Lenin versus Hattersley
I have in the past been less than complimentary towards Labour veteran Roy Hattersley. Today, however, the old boy managed to surprise me just a little. So used to hearing the ‘social democratic’ Left justify below inflation wage increases on behalf of their New Labour counterparts, it was refreshing to read Hattersley writing frankly about wealth redistribution, a house building programme and so forth. Hattersley even went as far as to attack the notion of social mobility as an end in itself.
As it happens, I agree with all of those points. However Hattersley’s critique of social mobility has a few holes in it. He notes that he would celebrate should one in every thousand (rather than one in every two thousand) students in his former constituency go on to medical school, but he doesn’t tell us why we should care if that’s the case. Hattersley attacks the notion that the working class don’t ‘get on’ simply due to their own inherent make-up, but doesn’t address the question of why ‘getting on’ is important.
If ten or twenty or a thousand of every two thousand in Hattersley’s constituency became doctors, then we’d draw our pool of manual labour and the lower-paid workers from somewhere else. As Hattersley seems to note, before veering off, social mobility is a zero-sum game, based on a competitive ethic that ensures somewhere at all times there are underpaid people performing menial tasks when they are capable of more than that. Hattersley simply comments that everyone needs an equal start and an open road.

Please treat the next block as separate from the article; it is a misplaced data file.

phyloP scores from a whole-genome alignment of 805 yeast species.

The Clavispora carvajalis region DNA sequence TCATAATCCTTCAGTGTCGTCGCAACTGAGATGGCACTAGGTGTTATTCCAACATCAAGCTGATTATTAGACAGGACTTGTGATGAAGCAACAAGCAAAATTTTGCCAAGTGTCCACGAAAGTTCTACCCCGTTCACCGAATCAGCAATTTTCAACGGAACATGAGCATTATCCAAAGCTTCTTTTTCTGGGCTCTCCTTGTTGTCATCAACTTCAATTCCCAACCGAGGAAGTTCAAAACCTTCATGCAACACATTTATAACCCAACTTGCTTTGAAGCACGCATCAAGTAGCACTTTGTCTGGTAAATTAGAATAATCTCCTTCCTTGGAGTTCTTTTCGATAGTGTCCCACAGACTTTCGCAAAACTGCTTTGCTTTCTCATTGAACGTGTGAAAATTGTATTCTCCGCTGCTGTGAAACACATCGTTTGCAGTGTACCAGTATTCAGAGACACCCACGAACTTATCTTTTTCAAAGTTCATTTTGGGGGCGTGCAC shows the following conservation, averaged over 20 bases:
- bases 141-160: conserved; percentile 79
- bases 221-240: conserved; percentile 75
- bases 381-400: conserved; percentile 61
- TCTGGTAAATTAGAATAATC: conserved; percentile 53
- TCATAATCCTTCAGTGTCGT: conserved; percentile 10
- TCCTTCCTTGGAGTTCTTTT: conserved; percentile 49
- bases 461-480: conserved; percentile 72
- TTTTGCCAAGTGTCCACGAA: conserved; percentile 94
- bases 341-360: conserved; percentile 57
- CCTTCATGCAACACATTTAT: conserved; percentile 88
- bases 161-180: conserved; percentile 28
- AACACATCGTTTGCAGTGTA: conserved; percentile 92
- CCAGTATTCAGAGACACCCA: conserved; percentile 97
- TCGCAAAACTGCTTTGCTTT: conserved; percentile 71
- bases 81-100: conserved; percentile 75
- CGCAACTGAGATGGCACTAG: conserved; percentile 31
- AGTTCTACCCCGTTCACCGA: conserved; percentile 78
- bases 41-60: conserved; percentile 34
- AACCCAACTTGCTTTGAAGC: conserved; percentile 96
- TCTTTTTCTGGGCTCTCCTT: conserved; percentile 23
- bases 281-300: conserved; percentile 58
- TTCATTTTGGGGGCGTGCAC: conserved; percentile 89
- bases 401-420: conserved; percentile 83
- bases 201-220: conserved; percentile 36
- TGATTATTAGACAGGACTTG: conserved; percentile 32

Fine, but to what end? If, as Hattersley says, social mobility means nothing without deeper economic change, what sort of economic change does he have in mind? He doesn’t say. He supports building houses to improve the life chances of the working class, and no doubt free education and a better NHS, the touchstones of British social democracy. Yet his analysis doesn’t account for the opposition these things face in practice and for what reason they face opposition.
It is a laudable ideal that everyone should be able to reach whatever they aspire to be – but that’s not fundamental economic change. It may be possible in the UK, but largely at the expense of having the ‘lesser’ jobs exported to other countries. Even with that, we’ve still not rid ourselves of chronically low paid jobs, from the retail industry to service sector workers, greasing the skids on which the City of London runs day after day, week after week. I’m sure none of those people grew up wanting to do that.
Not that they’re not proud of what they do; anyone who works hard at their job has the right to take pride in it.
Nevertheless, the lot of these people is not a good one – and though Hattersley wants universal education and such to help them work their way up the ladder, it isn’t fundamental change. The fundamental change is lacking because of Hattersley’s conception of the State as an impartial, democratically influenced instrument to adjudicate the interests of different sections of society, whatever those different sections of society may be.